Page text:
At the North Pole, Rudolph the Red-Nosed Reindeer (voiced by Billie Mae Richards) is hanging out with fellow Christmas icon Frosty the Snowman (Jackie Vernon) and the latter's cute lil' snow kids, Chilly and Milly, when the unthinkable happens. His nose stops glowing! Only for a short while although Rudolph wisely suspects something sinister is afoot. Sure enough it so happens the evil ice king Winterbolt (voice actor extraordinaire Paul Frees in one of four roles) bears a grudge against the little reindeer. Long ago the ancient entity ruled the snowy wastes until banished by the arrival of the good spirit Lady Borealis. In time Lady Borealis faded from the earthly plane. To keep Winterbolt at bay she put the last of her magic in the nose of the newborn baby Rudolph. Now Winterbolt hatches a dastardly plan to ensure Rudolph and Frosty won't stop him enslaving the world. Yikes!
The third Rudolph the Red-Nosed Reindeer stop-motion holiday special from Arthur Rankin and Jules Bass was also a sequel to the duo's cel-animated classic Frosty the Snowman (1969). Never mind Batman v. Superman, Rudolph and Frosty's Christmas in July was a team-up for the ages, this time with a vaguely patriotic bent. The title referred to the fourth of July, American Independence Day as the crazy, convoluted plot had Rudolph team up with Frosty and family to help a struggling circus run by sharp-shooting show-woman Lilly Lorraine (Ethel Merman at her brassiest) stage a celebratory show, among many other strange twists and turns.
Original voice-actors Billie Mae Richards and Jackie Vernon reprised their iconic roles one last time alongside a roster of Hollywood musical greats including, inevitably, Mickey Rooney. Back once again as Santa Claus after Here Comes Santa Claus (1970) and The Year Without a Santa Claus (1974). Indeed the Mickster would return to voice Santa one final time in the very last Rankin-Bass holiday special: A Miser Brothers' Christmas (2008). Christmas in July included an origin story for Santa. Flashbacks presented a svelte and ginger, young Saint Nick making his trek to the North Pole as stalwart studio scribe Romeo Muller shifted the character subtly away from commercial icon into an emblem of human kindness. Rankin-Bass later expanded these ideas in their intriguingly mystical The Life and Adventures of Santa Claus (1985). Mickey Rooney sat that one out. Big mistake. Muller rewrote Rudolph's origin too, transforming his famous red nose from mere biological anomaly to a mystical talisman to ward off evil(!) We also learn Winterbolt was behind the snowstorm that nearly derailed Santa's Christmas sleigh ride till Rudolph stepped in back in Rudolph the Red-Nosed Reindeer (1964).
By this point Rankin-Bass were making the transition from cute and cuddly holiday fare to crafting increasingly ambitious fantasies like The Hobbit (1977), The Last Unicorn (1982) and The Flight of Dragons (1982). Hence Christmas in July combines traditional cosy sing-along Christmas antics with a labyrinthine fantasy story inspired by Nordic sagas and pagan ideas about nature reminiscent of C.S. Lewis at his trippiest. Muller fashions a surprisingly potent allegory casting Christmas as a light in the gloom when humanity rallies to end the tyranny of spring and bring hope for the New Year. There is an appealing emphasis on the true ideals of Christmas: kindness, generosity and love and subtle put-down of the seasonal urge to binge and spend. Poor Rudolph really does get put through the emotional wringer this time around. Framed for robbery, shunned by friends, tricked into losing his powers, he becomes a quasi-Christ-like martyr hero! Johnny Mercer's easy listening musical numbers reprise several classics from the early films (true to form Broadway diva Ethel Merman cranks it up to eleven) but also reflects the more challenging, morally complex tone as when Rudolph sings 'Bed of Roses', a song about making the hard choices in life and doing the wrong thing for the right reasons.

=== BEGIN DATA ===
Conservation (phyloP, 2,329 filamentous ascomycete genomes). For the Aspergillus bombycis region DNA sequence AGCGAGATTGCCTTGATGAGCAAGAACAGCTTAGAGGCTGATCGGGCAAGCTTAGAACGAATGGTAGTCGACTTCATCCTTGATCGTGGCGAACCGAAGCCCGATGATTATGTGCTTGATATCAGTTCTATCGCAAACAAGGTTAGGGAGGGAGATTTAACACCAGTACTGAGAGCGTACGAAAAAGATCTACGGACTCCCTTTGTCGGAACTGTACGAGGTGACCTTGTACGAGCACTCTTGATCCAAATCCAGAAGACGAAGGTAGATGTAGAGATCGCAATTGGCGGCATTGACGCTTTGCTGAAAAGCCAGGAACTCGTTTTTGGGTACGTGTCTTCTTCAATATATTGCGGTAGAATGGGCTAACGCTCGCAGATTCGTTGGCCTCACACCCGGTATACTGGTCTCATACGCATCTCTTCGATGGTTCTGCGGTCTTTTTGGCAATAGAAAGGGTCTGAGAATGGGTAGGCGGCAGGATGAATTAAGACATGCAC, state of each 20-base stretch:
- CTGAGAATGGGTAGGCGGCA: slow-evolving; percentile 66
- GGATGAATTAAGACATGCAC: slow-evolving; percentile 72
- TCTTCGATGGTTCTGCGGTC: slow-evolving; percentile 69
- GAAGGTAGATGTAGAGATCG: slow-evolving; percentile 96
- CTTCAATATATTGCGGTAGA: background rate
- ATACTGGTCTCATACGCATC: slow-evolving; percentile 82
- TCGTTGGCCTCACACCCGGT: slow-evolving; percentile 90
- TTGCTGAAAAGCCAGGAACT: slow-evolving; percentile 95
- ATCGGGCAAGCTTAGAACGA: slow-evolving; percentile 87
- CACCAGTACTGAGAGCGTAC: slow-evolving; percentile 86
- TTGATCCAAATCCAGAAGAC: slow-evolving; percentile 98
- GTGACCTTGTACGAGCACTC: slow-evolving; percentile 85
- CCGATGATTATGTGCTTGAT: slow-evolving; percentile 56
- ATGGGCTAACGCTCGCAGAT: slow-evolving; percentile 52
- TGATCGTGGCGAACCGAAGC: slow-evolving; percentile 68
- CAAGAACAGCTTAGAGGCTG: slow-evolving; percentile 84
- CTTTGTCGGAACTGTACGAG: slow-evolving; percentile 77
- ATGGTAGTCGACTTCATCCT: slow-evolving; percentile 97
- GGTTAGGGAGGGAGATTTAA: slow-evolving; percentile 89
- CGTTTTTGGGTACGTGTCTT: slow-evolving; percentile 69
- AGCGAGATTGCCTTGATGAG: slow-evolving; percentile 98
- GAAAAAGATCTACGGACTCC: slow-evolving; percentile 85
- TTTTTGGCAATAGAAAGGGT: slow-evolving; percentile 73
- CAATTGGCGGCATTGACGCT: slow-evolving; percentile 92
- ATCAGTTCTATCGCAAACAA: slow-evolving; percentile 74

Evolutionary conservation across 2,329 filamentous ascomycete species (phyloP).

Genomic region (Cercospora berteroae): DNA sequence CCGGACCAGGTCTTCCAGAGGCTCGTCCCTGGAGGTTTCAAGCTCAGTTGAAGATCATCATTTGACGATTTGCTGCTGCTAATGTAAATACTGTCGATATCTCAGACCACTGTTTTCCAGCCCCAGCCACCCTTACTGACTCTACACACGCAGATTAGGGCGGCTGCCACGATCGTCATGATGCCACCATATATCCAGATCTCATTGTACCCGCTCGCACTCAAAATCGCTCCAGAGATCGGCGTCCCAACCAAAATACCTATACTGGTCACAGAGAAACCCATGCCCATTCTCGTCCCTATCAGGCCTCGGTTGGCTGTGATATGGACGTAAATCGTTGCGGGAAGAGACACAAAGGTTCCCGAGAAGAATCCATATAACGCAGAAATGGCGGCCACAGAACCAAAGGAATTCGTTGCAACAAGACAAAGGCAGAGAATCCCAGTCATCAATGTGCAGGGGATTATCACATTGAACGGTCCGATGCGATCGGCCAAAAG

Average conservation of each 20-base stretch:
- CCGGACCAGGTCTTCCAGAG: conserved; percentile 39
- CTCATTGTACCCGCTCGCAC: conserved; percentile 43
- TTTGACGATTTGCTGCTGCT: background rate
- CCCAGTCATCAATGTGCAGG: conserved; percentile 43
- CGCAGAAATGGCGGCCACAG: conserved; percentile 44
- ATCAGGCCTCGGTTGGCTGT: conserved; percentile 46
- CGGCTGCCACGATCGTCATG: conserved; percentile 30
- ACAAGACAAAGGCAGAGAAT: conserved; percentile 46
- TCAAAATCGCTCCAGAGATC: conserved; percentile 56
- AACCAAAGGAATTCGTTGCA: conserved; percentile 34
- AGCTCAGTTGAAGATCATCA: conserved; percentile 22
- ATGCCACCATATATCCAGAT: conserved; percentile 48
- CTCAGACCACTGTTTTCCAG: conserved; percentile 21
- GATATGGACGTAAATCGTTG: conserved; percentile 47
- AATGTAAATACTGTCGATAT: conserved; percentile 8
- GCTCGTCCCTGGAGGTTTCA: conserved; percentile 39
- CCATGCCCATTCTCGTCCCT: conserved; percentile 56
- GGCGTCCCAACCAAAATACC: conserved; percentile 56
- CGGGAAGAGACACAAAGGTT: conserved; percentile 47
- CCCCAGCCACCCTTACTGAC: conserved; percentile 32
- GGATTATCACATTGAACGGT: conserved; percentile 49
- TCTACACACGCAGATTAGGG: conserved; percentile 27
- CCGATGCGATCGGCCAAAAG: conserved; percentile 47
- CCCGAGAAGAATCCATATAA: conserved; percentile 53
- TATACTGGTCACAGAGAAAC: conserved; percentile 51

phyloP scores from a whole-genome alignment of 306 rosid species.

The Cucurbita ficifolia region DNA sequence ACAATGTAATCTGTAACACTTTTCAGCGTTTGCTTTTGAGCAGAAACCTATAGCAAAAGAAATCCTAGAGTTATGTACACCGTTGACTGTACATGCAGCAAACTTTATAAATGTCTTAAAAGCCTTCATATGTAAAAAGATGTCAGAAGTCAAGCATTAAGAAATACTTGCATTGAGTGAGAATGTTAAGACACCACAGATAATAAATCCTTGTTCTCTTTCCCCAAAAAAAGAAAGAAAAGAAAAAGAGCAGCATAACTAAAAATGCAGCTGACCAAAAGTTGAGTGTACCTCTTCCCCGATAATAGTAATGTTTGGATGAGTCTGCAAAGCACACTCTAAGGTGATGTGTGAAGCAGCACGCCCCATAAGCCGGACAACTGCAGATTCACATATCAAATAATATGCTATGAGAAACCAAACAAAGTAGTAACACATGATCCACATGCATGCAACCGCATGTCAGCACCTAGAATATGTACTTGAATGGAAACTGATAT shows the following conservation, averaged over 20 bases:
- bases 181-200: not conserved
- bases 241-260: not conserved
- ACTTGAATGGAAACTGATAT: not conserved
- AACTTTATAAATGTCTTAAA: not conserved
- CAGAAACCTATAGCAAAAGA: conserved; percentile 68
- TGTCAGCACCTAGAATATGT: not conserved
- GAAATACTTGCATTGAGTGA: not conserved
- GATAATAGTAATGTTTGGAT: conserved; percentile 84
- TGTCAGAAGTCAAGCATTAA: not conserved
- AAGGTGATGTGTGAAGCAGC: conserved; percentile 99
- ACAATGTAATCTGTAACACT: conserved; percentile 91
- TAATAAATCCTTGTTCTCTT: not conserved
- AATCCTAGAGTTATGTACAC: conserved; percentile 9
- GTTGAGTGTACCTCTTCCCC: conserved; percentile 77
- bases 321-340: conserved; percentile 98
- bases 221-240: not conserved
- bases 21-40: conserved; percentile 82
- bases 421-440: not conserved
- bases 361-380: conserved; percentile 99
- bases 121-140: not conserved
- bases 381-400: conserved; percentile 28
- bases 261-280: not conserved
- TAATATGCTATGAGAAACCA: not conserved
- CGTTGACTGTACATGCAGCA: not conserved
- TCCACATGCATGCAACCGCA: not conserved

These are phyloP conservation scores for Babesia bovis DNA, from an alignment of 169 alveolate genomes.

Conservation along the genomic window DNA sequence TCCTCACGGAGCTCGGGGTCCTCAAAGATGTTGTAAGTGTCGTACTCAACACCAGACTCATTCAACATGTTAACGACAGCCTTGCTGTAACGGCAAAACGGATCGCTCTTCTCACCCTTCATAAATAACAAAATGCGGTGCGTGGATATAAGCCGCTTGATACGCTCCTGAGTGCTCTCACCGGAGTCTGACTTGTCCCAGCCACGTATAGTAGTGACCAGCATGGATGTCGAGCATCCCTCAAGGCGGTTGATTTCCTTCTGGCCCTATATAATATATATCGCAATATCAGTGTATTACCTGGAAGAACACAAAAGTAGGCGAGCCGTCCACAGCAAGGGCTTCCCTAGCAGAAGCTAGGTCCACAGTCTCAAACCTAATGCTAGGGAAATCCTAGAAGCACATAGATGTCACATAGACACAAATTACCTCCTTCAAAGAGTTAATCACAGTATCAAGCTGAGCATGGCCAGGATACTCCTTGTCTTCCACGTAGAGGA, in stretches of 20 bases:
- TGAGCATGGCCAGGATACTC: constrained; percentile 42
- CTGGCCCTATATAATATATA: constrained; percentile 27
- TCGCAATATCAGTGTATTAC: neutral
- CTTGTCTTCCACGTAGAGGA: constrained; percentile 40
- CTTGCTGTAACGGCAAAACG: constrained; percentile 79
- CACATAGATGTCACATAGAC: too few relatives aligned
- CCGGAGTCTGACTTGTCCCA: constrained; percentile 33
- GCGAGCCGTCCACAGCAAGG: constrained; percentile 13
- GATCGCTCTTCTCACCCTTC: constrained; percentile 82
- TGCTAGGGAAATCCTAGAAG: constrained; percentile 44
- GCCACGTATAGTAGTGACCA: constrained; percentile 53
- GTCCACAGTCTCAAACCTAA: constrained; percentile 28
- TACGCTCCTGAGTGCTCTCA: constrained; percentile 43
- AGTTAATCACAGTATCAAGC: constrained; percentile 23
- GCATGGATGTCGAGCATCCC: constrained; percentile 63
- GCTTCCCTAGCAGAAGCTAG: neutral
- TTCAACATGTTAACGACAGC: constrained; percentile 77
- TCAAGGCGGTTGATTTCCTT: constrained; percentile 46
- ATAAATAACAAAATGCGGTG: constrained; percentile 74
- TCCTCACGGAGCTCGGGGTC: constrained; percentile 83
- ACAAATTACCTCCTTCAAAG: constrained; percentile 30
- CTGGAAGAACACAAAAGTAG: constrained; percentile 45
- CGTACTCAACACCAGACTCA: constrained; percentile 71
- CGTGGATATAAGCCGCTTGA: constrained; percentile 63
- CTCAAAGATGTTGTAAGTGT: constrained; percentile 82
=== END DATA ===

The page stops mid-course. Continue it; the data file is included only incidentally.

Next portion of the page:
At a little over an hour and a half Christmas in July is practically an epic by Rankin-Bass standards. The animation is more elaborate without sacrificing the handmade charm of the original shorts, juxtaposing dragons, wizards and strange supernatural beings with delightful circus animals. No Rankin-Bass outing would be complete without an array of eccentric supporting characters. Here we have the return of Big Ben the Clockwork Whale (Harold Peary) and Jack Frost (Paul Frees again) along with newcomer Milton the Ice Cream Man voiced by Red Buttons. Milton proves the catalyst for the plot as it is his love for beautiful tightrope walker Laine Lorraine (Lily's daughter), voiced by singer-songwriter Shelby Flint, that spurs Rudolph and Frosty to lend the circus a hand. In a delightful sequence Lily sings 'Rockin' Around the Christmas Tree' perched atop a revolving tree surrounded by dancing toys. Also memorable, for different reasons, is a bizarre scene where Winterbolt springs Scratcher (Alan Sues), the naughty reindeer, from an ice prison for evil animals! What did that walrus do?